I look forward to working with all areas of our state to continue building on Zero Fare Transit and our regional transportation and infrastructure priorities. I hope that we can work together to update our city’s and state’s road infrastructure, prioritize public transportation and connectivity, and keep working to make Missouri a good place to live for all.

I also advocated for mental health services, infrastructure improvements and witness relocation services, and met with several legislators and Governor Parson to share Kansas City’s priorities for this legislative session. It’s important that we work across city lines to implement smart, strategic, and equality-driven policies to ensure a government that works for everyone.


During Governor Parson’s State of the State, he announced that Missouri Department of Transportation will contribute the funds necessary to rebuild the Buck O’Neil Bridge.

I have been engaged in conversations with Governor Parson and MoDOT for several months to strike an agreement to rebuild this historic and important bridge in our community. This is great news for our city and I thank those who have advocated for this project for years. I will continue working with Governor Parson and MoDOT to ensure this project is completed safely, quickly and affordably.


This month, I attended the U.S. Conference of Mayors winter meeting in Washington, D.C. with mayors from across the country. While there, I highlighted Kansas City’s work in two particular realms:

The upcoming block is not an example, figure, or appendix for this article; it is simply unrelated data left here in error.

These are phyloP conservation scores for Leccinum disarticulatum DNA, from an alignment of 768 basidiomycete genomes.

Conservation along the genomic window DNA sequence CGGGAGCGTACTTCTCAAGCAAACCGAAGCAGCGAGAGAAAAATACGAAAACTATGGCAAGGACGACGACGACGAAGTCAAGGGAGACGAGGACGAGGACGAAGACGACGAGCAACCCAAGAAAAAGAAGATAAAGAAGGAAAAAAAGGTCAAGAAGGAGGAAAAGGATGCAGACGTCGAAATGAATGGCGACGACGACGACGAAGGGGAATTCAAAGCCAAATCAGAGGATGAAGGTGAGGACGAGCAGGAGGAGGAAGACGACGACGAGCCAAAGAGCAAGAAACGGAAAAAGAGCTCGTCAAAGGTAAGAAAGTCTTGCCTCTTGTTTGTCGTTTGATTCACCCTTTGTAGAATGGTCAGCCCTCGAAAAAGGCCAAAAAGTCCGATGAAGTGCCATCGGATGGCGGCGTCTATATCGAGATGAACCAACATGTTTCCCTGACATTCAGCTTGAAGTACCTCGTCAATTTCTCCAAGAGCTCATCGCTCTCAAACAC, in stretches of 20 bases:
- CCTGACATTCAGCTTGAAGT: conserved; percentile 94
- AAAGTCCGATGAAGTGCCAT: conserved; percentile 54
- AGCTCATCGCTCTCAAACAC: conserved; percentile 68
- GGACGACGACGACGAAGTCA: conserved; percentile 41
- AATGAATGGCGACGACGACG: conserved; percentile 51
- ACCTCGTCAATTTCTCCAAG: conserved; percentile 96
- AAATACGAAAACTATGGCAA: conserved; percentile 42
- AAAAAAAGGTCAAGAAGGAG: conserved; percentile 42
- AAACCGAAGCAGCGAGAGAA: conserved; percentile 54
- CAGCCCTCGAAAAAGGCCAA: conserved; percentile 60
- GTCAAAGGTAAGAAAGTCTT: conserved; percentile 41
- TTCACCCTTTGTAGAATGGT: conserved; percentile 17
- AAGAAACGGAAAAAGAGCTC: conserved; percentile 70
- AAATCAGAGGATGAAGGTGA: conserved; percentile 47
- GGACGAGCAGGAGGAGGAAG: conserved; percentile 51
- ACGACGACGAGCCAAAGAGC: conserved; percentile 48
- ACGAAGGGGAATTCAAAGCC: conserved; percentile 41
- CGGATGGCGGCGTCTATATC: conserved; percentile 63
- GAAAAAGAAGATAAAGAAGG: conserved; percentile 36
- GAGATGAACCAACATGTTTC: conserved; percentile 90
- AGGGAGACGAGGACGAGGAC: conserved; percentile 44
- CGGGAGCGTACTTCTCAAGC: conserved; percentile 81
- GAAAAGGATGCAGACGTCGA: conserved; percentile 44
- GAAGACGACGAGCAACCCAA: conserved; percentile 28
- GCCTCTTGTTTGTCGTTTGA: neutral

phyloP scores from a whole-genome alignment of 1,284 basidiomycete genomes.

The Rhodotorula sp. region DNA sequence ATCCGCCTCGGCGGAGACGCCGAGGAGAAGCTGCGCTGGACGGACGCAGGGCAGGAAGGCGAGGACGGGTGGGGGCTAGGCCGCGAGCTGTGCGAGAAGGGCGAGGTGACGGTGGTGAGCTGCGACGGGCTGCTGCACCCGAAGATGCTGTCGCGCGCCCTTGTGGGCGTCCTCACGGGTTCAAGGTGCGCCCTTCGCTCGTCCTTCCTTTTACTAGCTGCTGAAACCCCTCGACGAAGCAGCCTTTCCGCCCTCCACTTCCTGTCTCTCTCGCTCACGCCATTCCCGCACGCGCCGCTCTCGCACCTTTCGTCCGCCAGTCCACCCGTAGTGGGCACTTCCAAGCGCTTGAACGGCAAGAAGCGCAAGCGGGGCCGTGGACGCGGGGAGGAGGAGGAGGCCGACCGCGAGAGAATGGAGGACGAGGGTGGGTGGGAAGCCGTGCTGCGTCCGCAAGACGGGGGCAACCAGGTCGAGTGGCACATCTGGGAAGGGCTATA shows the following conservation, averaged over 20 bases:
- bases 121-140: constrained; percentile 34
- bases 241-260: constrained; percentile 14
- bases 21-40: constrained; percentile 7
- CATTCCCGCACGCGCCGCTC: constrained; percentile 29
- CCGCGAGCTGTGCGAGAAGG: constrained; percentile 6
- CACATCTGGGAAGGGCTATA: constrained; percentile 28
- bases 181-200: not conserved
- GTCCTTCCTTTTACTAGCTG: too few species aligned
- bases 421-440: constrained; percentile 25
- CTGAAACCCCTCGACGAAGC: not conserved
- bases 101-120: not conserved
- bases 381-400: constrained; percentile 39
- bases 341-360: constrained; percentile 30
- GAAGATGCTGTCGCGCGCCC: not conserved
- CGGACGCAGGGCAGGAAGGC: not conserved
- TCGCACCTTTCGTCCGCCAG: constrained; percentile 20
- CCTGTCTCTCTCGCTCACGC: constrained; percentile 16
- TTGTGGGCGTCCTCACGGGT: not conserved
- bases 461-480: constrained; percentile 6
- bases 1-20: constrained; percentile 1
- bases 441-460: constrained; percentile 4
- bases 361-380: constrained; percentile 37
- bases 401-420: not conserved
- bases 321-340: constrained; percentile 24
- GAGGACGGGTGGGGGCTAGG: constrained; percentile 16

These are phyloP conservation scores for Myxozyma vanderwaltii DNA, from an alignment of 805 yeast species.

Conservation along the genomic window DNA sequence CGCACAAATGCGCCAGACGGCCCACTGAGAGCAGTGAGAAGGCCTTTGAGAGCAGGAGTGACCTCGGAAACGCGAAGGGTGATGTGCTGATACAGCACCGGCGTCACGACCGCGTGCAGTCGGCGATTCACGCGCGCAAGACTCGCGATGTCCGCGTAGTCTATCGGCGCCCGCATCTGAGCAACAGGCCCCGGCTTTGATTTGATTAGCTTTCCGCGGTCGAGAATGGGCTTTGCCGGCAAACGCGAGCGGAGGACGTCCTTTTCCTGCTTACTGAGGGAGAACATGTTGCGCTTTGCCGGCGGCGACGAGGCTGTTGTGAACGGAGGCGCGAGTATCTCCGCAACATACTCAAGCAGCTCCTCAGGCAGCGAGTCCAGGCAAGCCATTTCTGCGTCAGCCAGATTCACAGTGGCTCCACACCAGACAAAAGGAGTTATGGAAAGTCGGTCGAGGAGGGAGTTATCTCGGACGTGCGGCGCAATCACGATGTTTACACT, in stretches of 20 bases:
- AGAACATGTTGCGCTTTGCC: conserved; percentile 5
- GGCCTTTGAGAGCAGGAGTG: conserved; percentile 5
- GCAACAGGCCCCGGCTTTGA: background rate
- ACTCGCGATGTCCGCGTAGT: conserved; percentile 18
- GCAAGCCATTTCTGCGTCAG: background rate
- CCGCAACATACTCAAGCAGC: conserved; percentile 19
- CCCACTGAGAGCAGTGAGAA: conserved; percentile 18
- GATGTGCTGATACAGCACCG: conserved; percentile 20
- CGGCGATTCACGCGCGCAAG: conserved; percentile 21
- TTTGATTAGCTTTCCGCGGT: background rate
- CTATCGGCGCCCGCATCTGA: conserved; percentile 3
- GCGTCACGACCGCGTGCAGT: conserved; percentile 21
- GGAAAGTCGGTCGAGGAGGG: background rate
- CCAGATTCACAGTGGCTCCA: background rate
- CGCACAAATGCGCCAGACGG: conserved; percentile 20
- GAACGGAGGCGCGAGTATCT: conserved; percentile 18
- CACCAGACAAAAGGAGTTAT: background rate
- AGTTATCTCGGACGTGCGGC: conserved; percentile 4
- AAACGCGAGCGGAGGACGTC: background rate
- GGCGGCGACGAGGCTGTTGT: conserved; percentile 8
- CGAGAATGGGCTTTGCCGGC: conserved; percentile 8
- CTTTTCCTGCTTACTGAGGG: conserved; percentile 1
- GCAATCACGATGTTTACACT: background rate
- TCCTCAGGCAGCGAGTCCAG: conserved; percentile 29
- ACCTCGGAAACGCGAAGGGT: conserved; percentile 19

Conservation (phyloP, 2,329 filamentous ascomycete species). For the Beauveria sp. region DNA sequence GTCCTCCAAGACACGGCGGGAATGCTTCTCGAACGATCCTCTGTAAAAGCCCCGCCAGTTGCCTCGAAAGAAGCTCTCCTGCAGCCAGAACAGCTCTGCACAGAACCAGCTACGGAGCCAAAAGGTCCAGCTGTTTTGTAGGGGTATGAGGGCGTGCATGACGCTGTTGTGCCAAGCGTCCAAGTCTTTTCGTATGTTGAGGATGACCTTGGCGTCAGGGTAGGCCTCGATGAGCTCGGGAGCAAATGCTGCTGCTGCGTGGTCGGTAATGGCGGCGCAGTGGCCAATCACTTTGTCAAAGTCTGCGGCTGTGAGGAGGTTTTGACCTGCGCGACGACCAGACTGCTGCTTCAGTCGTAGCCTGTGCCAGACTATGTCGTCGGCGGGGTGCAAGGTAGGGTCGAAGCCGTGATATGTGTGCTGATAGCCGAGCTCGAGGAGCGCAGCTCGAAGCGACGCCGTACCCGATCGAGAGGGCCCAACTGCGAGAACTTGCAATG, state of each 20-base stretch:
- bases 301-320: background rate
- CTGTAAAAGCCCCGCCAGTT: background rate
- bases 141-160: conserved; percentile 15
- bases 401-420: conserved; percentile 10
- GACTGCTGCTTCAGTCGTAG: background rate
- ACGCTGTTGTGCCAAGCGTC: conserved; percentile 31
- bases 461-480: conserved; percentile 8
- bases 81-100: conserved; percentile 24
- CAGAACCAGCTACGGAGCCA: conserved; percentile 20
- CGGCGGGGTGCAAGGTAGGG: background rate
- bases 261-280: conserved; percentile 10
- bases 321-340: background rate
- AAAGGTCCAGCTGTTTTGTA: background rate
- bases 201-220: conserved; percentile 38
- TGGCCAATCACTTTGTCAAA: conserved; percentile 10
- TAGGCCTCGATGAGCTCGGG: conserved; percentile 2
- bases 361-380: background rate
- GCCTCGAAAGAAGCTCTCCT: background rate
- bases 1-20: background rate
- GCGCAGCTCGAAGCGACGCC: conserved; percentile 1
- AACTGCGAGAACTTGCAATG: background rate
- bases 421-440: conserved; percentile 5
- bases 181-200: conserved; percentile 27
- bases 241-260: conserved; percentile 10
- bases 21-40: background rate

Mayor’s Ambassadors: Next month I will be welcoming a group of older or retired Kansas Citians to my team at city hall. I spoke on a panel with The Hill to highlight how important it is to engage older adults and make their voices heard. My office strives every day to be an inclusive, welcoming space for Kansas Citians from all walks of life, and we look forward to welcoming our new Ambassadors and their expertise to our office as we continue working to make sure our local government works for all.

Creative ways to combat gun violence: In a panel session about the current issues in policing, I spoke about how illegal gun trafficking has led to violent crime in our city and shared and received best practices from my colleagues as we work to make our communities safer.


This week, I celebrated the first graduation from the municipal Drug Court Program in 2020. The Kansas City Municipal Court has an outstanding Drug Court Program that allows us to reduce nights spent in jail, provide people second chances and make our community safer. Programs like this are vital to making our community safer. One should not spend time in City jail for a non-violent crime, especially when access to support and health care can be provided outside of jail.